and craftsmanship in Fashion Design. This then moves through to the designing for lifestyle, product and promotion in Fashion Marketing. Then our disciplines shift again towards the newer aspects of fashion, which involves experiential design, journalism, creative writing, organisation and entertainment in BA (Hons) Fashion Communication. This focuses upon the more promotional side of Fashion and Fashion experience. Though certain areas of study within these three undergraduate degrees may overlap slightly, they all equally contain a hybrid mix of skills, all fundamental to student’s futures in Fashion.
Flock met with Janine Munslow on the ‘staff’ floor in the School of Design to talk in greater depth about this department.
As a whole, we offer intellectual knowledge and practical skills through the process of our education. We are equally passionate about education in general at Northumbria and the subject areas we teach, as we strive to continuously create interesting learning environments based upon our own research activity.
J.M: Our Department contains a highly innovative and creative atmosphere. Within its open plan space students can work alongside each other. You can observe a hype of activity and a diverse mix of projects taking place on the fashion floor, from films, graphics, lingerie to swimwear etc. Fashion students can even be found within different departments of the School too where they may be spotted laser cutting or welding. The Fashion Department at Northumbria has been running for sixty years. Its not all about ‘Fashion as theatre’ at Northumbria, we encourage creativity but with a healthy balance of commercialism too, producing creative commercial graduates.
FLOCK: What do you think the Fashion Department stands for?
FLOCK: What does Northumbria’s Fashion Department in Newcastle have to offer?
J.M: It’s really a place for experimentation and resolution. Our Fashion courses still teach traditional skills and techniques but with the addition of new practices too. Northumbria’s Fashion Department is a place where students can achieve their potential and become independent learners.
J.M: We have a unique collection of Fashion degrees. Focusing in on our Newcastle programmes, at one end we cover design
In terms of our subject areas and our involvement within these, Northumbria is a leading university for Fashion.
“We allow students to have a good level of freedom with their design ideas and projects, enabling them to become more autonomous learners.”
A lot of our curriculum is set by the students, particularly the Fashion Marketing programme. As these are led by students this encourages student autonomy. We allow students to have a good level of freedom with their design ideas and projects, enabling them to become more autonomous learners. FLOCK: How would you describe the department’s personality, attitude and ethos? J.M: The Fashion Department contains a set of real ideals. In relation to craft, we have a long history in making beautiful designs with integrity within our Fashion Design course yet we facilitate these design processes through promotional activities in Fashion Marketing for instance and events etc via our Fashion Communication course. Each of our programmes are of equal importance. Our department is cross-disciplinary and covers all aspects of design in its broadest sense within our three undergraduate programmes at Northumbria University, Newcastle. Regarding the style of work our student’s produce, it is directional and challenging in its content. We don’t wish to simply create beautiful designs but produce leading designers known for their cutting edge creations. Massive changes are taking place in the wider world and we want our design to remain aesthetically beautiful but to address these big issues too. Through sustainable design we can help reduce problems, with an aim to contribute immensely in solving these larger issues. Education is a huge part of this and hopefully, when our Fashion students graduate they will be educated enough to continue to make a difference in Fashion.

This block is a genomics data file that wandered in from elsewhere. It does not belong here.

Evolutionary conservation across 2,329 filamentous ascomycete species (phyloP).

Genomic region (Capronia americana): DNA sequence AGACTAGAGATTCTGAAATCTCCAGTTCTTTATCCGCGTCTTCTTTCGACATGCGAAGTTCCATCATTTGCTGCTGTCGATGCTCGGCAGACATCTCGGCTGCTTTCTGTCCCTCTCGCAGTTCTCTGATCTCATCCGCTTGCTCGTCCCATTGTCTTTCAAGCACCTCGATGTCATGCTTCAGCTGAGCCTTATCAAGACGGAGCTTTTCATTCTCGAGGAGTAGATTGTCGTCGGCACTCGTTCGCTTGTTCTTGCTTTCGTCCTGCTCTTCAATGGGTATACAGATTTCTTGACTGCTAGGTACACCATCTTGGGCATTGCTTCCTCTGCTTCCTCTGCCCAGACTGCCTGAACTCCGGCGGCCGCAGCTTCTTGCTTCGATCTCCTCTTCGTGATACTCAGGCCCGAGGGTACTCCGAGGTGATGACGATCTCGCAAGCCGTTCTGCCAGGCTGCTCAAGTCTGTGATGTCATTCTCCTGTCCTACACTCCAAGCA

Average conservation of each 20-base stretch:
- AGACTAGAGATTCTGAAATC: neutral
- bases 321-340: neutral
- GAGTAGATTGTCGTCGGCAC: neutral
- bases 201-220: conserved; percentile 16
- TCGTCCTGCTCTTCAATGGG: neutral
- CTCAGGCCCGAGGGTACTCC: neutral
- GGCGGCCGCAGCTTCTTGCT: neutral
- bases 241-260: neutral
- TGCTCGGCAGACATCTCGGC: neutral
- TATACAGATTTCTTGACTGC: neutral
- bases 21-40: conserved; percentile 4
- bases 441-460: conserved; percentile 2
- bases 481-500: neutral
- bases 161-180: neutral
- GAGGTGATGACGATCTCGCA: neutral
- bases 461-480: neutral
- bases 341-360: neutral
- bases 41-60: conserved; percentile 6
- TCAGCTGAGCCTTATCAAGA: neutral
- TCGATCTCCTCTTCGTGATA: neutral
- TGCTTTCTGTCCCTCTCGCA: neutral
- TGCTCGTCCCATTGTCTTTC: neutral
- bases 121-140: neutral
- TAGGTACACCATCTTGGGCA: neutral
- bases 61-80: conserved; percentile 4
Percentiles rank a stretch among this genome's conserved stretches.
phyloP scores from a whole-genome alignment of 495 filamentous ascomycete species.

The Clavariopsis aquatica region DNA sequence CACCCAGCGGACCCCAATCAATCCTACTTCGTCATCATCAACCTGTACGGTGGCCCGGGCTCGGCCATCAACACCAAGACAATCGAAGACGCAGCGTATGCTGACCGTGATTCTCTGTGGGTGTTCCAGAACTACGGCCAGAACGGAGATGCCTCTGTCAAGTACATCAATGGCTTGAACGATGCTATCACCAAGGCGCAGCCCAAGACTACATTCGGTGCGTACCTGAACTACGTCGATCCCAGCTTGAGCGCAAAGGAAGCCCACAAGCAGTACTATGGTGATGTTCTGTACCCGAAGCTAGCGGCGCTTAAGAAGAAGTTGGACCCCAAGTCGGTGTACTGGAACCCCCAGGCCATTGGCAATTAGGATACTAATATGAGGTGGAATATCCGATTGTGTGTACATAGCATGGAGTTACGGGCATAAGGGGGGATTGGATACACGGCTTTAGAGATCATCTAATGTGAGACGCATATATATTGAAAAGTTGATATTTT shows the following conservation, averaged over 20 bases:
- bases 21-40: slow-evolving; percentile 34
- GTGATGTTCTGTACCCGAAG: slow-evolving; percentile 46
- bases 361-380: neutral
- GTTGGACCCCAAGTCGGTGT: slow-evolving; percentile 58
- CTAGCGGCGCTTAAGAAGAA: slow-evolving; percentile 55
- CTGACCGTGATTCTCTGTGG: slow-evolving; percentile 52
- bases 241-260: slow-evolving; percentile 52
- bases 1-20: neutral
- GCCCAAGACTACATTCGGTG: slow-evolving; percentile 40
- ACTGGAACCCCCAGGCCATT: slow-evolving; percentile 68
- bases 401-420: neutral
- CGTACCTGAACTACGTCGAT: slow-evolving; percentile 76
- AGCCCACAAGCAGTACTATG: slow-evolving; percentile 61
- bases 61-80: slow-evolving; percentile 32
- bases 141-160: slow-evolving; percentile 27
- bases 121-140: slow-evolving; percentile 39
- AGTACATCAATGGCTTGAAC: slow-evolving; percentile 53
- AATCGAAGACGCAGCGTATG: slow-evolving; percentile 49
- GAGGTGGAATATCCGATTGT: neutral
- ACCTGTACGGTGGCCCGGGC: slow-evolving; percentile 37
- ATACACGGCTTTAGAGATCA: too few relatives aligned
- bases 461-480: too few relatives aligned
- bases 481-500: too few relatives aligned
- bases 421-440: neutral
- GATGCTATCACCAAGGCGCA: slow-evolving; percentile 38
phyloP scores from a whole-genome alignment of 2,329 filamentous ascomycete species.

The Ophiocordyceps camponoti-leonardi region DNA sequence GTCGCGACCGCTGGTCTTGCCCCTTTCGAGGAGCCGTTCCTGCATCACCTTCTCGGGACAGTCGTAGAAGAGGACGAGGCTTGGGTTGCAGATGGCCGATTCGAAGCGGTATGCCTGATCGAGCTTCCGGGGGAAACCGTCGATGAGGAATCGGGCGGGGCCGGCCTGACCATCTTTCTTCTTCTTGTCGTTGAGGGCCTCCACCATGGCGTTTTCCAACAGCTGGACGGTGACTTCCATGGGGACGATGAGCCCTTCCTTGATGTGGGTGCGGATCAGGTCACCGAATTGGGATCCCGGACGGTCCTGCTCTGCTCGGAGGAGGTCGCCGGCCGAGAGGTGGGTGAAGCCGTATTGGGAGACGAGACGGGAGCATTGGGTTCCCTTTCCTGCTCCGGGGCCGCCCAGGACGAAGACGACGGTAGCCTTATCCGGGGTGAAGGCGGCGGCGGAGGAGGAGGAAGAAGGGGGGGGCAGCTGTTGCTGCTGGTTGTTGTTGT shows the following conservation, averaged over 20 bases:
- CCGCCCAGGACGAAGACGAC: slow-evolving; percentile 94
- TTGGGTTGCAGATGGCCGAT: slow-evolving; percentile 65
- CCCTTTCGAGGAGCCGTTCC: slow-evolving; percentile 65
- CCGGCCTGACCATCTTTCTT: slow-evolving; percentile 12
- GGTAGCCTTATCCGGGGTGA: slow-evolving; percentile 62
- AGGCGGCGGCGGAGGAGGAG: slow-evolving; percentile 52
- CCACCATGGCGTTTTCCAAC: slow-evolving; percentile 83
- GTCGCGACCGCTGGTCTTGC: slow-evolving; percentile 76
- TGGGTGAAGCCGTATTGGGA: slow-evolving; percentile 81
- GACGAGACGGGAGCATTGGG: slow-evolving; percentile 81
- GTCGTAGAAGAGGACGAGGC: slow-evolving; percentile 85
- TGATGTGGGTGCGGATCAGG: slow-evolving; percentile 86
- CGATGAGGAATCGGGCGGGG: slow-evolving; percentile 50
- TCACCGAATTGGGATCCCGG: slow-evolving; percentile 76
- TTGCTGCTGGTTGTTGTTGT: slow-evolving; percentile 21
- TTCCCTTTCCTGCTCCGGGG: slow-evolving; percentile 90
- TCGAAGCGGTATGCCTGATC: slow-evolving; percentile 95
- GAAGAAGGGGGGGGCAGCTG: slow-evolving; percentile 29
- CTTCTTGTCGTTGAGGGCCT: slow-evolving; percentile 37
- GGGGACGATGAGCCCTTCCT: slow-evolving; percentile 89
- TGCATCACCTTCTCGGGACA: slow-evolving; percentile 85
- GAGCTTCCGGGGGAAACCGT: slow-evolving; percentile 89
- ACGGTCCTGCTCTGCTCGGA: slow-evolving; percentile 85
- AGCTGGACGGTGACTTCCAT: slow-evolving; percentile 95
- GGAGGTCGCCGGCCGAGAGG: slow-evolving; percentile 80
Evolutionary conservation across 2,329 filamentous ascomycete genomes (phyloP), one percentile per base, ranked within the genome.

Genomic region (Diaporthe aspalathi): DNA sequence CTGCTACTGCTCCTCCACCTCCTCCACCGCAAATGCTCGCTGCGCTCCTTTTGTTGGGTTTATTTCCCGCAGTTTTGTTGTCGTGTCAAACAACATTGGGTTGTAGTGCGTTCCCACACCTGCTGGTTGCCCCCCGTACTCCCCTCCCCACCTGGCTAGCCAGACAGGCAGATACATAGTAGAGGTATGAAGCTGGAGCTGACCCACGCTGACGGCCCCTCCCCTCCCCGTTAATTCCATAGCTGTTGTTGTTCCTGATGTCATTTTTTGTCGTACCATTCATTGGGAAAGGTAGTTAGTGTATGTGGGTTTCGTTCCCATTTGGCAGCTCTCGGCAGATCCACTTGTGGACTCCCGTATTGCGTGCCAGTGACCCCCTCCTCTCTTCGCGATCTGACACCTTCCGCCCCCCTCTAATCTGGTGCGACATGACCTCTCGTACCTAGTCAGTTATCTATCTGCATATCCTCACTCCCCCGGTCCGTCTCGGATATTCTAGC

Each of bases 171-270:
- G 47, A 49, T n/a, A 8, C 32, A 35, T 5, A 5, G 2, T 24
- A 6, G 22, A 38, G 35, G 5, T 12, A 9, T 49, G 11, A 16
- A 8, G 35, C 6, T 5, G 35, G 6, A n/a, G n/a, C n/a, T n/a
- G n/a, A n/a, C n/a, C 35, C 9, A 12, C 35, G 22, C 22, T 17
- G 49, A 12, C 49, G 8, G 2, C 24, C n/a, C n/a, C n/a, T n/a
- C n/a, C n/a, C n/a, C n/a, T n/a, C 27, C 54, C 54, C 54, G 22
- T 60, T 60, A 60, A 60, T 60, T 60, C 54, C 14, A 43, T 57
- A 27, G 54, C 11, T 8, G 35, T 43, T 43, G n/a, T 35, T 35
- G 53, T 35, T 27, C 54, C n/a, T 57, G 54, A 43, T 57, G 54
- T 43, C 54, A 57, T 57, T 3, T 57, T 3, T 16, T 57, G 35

They will have the knowledge to look at Fashion in the broader context of society and will apply their use of responsible design when in industry. FLOCK: And finally, How important do you feel the Fashion Department is to Northumbria University? J.M: Incredibly important. The School of Design is seen as a very prestigious and visible school within Northumbria University. It has a strong amount of expertise and student successes to celebrate. It operates on an international platform and holds graduate shows for its Fashion students in both Newcastle and London.
THIS SIDE OF THE BLUE
photography CLAIRE ANDREWS
fashion BA (HONS) FASHION
Previous: Shirt and toile trousers, Sian Griffiths. Opposite: Denim Headpiece, Claire Andrews This page: Toile jacket, Louise Dickinson
This page: Toile jacket, Louise Dickinson Opposite: Knitwear, Timeeka Lanade
Knitwear, Jemma Page. Tights, Wolford
Opposite: Shirt and toile trousers, Louise Dickinson, Hat, Claire Andrews. This page: Shirt, as before, Sian Griffiths
photography CLAIRE ANDREWS fashion BA (HONS) FASHION model CHRISTOPHER RICHARDS make up LAURA ANGEL for MAC
CHRIS HODGE Fashion Lecturer
BA (Hons) Fashion at Northumbria University: Innovative? Inspirational? Intense? Whatever your opinion, you should not ignore the acclaimed success of this unique programme.